Good sleep is essential for maintaining brain performance, mood and overall mental and physical health, yet 50 to 70 million people in the U.S. have ongoing sleep disorders which are influenced by age, lifestyle, preexisting health conditions and various other factors.
Breathing-related sleep disorders and positioning during sleep have a significant impact on an individual’s breathing and airway conditions, and first responders must therefore be familiar with the types of breathing-related sleep disorders and their symptoms and risks to provide optimal treatment solutions that enhance a patient’s sleep health and habits and improve their airway health and outcomes.
Types of breathing-related sleep disorders
Breathing-related sleep disorders refer to a spectrum of breathing abnormalities ranging from chronic or habitual snoring to upper airway resistance syndrome (UARS), frank obstructive sleep apnea (OSA) and obesity hypoventilation syndrome (OHS).
Age and other health conditions and factors contribute to the prevalence of these disorders in certain patient demographics. For instance, men are predisposed to OSA during middle age, and there’s an increased OSA risk for women during menopause or pregnancy, or due to polycystic ovaries.
Chronic or habitual snoring: Snoring, which occurs when air flows past relaxed tissues in the throat, causing them to vibrate, is often associated with OSA when accompanied by the following symptoms:
- Witnessed breathing pauses during sleep
- Excessive daytime sleepiness
- Difficulty concentrating
- Morning headaches
- Sore throat upon awakening
- Restless sleep
- Gasping or choking at night
- High blood pressure
- Chest pain at night
- Your snoring is so loud it’s disrupting your partner’s sleep
- In children, poor attention span, behavioral issues or poor performance in school
Frank obstructive sleep apnea: Frank obstructive sleep apnea (OSA) is caused by absent airflow despite continued inspiratory effort, that results in oxyhemoglobin desaturation and/or arousal from sleep.
Upper airway resistance syndrome: Upper airway resistance syndrome (UARS) is similar to OSA in that it occurs when the soft tissue of the throat relaxes and reduces the size of the airway, resulting in disturbed sleep, daytime impairment and excessive daytime tiredness.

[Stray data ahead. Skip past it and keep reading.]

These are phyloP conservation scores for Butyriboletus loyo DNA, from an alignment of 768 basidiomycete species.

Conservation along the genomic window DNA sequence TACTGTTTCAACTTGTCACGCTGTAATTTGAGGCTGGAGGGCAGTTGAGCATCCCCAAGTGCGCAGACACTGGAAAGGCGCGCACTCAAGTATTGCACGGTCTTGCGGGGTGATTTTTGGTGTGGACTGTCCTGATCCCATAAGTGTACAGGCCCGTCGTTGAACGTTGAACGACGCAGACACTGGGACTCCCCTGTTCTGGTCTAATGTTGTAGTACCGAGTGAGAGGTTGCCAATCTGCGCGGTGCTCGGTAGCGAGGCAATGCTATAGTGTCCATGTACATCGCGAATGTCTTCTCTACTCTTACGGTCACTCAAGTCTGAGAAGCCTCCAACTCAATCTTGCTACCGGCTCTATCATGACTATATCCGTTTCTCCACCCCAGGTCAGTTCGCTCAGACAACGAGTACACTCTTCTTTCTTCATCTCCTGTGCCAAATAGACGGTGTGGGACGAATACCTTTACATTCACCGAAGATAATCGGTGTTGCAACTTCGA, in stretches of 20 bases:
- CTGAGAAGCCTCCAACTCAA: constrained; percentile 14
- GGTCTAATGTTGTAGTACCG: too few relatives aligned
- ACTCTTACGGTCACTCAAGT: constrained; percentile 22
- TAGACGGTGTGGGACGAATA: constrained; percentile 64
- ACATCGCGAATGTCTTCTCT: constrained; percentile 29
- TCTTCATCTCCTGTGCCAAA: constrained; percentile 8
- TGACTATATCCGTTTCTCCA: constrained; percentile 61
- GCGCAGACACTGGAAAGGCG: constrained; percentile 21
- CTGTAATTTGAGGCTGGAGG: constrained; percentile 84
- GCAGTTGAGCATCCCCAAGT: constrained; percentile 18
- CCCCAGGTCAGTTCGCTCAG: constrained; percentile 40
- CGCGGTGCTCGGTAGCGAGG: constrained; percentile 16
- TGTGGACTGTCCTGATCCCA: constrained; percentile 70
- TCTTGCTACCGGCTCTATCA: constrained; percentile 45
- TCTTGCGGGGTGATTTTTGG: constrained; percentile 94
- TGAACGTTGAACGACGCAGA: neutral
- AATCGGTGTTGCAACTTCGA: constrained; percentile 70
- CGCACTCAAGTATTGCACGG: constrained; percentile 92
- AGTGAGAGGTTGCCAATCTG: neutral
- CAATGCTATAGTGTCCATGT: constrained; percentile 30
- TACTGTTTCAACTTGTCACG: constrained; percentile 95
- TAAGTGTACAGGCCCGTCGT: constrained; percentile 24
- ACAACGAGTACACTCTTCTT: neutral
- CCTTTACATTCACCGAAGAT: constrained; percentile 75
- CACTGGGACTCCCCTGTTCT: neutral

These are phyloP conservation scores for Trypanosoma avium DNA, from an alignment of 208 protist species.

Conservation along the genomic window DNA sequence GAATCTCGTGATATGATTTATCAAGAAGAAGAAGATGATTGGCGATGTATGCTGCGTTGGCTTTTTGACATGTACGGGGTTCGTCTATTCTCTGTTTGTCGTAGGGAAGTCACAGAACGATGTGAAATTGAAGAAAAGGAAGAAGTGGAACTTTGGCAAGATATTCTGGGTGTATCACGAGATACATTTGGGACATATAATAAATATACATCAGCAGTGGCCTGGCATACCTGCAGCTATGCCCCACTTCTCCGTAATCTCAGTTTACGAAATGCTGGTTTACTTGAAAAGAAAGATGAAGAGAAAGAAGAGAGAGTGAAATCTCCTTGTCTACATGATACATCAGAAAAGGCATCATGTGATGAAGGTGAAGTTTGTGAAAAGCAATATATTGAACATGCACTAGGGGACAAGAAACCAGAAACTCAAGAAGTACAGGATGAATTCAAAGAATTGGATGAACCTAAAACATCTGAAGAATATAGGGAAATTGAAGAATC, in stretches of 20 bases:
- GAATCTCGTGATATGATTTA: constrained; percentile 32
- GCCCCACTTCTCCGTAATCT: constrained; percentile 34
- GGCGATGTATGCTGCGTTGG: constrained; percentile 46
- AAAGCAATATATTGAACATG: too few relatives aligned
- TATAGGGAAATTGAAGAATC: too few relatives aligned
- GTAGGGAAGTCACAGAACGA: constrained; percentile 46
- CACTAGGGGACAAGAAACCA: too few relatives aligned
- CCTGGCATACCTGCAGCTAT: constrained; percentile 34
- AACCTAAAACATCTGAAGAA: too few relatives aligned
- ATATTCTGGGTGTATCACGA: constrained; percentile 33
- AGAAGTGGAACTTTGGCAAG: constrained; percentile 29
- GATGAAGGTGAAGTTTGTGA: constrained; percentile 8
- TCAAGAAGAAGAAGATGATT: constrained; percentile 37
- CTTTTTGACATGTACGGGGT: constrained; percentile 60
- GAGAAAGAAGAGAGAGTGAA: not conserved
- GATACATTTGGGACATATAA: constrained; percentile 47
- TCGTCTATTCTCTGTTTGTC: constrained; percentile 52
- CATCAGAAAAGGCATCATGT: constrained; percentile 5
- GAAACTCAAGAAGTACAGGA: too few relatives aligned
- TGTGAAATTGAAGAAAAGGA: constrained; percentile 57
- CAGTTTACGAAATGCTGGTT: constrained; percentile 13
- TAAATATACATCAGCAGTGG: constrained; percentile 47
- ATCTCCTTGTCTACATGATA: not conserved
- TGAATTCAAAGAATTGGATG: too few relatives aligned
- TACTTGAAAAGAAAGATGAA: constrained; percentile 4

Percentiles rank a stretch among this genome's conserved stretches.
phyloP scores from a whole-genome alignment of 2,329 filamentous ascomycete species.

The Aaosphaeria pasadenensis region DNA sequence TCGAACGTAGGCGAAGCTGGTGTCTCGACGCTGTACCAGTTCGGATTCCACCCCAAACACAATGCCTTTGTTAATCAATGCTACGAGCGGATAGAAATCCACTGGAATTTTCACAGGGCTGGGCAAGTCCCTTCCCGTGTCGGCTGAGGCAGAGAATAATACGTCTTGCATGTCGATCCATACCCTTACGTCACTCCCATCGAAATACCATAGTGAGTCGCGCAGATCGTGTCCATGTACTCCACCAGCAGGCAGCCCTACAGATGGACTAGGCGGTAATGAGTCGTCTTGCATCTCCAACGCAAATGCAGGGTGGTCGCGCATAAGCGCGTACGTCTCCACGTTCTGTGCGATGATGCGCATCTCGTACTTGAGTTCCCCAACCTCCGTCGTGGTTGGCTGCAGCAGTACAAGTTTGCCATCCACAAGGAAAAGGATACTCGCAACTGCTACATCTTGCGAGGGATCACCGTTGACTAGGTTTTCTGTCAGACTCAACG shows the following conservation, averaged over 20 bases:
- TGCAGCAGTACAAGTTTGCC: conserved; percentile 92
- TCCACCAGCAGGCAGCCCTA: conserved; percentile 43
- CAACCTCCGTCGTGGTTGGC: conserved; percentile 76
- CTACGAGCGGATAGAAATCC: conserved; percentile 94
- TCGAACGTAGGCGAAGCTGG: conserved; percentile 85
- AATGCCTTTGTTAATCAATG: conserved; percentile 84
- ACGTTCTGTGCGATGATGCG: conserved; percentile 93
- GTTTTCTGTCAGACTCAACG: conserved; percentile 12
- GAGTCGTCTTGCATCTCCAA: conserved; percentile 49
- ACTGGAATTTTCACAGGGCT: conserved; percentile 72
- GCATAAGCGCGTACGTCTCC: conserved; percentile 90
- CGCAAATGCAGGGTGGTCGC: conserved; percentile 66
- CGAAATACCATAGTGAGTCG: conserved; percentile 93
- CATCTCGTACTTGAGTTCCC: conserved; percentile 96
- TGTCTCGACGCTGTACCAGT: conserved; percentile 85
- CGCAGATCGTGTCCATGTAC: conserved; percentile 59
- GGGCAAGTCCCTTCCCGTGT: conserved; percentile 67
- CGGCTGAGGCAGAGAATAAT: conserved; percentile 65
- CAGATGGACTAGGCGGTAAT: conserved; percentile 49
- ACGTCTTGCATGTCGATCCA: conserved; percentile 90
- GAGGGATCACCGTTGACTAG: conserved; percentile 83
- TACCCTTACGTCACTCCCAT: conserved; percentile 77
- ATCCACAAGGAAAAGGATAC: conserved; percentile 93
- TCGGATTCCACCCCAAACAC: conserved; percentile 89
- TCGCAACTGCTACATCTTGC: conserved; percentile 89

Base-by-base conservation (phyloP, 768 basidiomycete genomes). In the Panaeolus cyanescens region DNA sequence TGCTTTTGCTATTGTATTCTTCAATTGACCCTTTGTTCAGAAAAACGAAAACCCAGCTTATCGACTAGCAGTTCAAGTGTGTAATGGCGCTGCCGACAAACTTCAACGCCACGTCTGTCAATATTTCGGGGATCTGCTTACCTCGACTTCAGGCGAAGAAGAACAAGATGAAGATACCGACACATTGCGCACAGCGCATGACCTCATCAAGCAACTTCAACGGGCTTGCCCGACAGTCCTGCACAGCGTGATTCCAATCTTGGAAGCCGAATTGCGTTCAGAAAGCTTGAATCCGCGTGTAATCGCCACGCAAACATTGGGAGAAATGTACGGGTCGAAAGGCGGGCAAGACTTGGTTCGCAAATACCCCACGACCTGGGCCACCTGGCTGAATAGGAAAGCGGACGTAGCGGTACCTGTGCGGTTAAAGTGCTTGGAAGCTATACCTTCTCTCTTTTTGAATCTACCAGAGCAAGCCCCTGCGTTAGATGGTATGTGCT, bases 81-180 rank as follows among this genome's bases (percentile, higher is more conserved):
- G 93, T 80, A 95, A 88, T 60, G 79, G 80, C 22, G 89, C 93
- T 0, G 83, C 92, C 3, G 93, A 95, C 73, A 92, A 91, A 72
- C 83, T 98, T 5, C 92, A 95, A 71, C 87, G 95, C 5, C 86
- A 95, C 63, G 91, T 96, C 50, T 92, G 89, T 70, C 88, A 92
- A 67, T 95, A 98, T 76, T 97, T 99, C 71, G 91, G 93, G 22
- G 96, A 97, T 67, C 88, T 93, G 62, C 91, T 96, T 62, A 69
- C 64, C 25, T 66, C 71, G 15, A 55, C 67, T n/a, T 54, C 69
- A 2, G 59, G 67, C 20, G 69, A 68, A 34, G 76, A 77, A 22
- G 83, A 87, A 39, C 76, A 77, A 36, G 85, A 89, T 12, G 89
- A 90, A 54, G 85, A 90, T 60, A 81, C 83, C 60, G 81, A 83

Obesity hypoventilation syndrome: Obesity hypoventilation syndrome (OHS), a disorder that affects some obese individuals, causes too much carbon dioxide and not enough oxygen in the blood, and inhibits individuals from moving enough air in and out of their lungs.
Airway management and treatment
Mitigating the impact of breathing-related sleep disorders often requires significant lifestyle changes and changes in sleep positioning, such as the avoidance of supine positioning (lying on back) during sleep, but there are various techniques that first responders can and should employ when treating patients with breathing-related sleep disorders.
Some steps first responders should take, and factors to keep in mind when managing patients with breathing-related disorders during treatment, or before surgical procedures, include:
- Assessing the patient’s airway before intubating and planning accordingly
- Choosing a provider who is most skilled at working with difficult airways
- Avoiding treating patients as an annoyance or inconvenience, and never making them feel judged for their weight or sleep challenges, which may cause them to avoid medical care in the future
- Assessing a patient’s risk for breathing-related sleep disorder events based on lifestyle, age and preexisting conditions, prior to treatment or surgery
- Monitoring for risks of difficult airways and potential anesthesia-related airway difficulties (higher rate of potentially difficult airways in patients with a history of sleep apnea than in the general population)
- Providing appropriate monitoring of airway symptoms and breathing after treatment or surgery
- Using continuous positive airway pressure machines (CPAP) for patients with sleep apnea or upper airway respiratory syndrome linked to apnea, to reduce the risk of desaturation and apnea-related events
There are many breathing-related sleep disorders that impact an individual’s rest, routines and overall health, and it may seem overwhelming at times trying to keep track of each disorder and its unique symptoms and risks. However, familiarizing yourself with these disorders and their effects on different patient demographics is critical for enhancing your team’s awareness of airway anomalies, and strengthening your airway management approach for working with diverse patient populations and needs.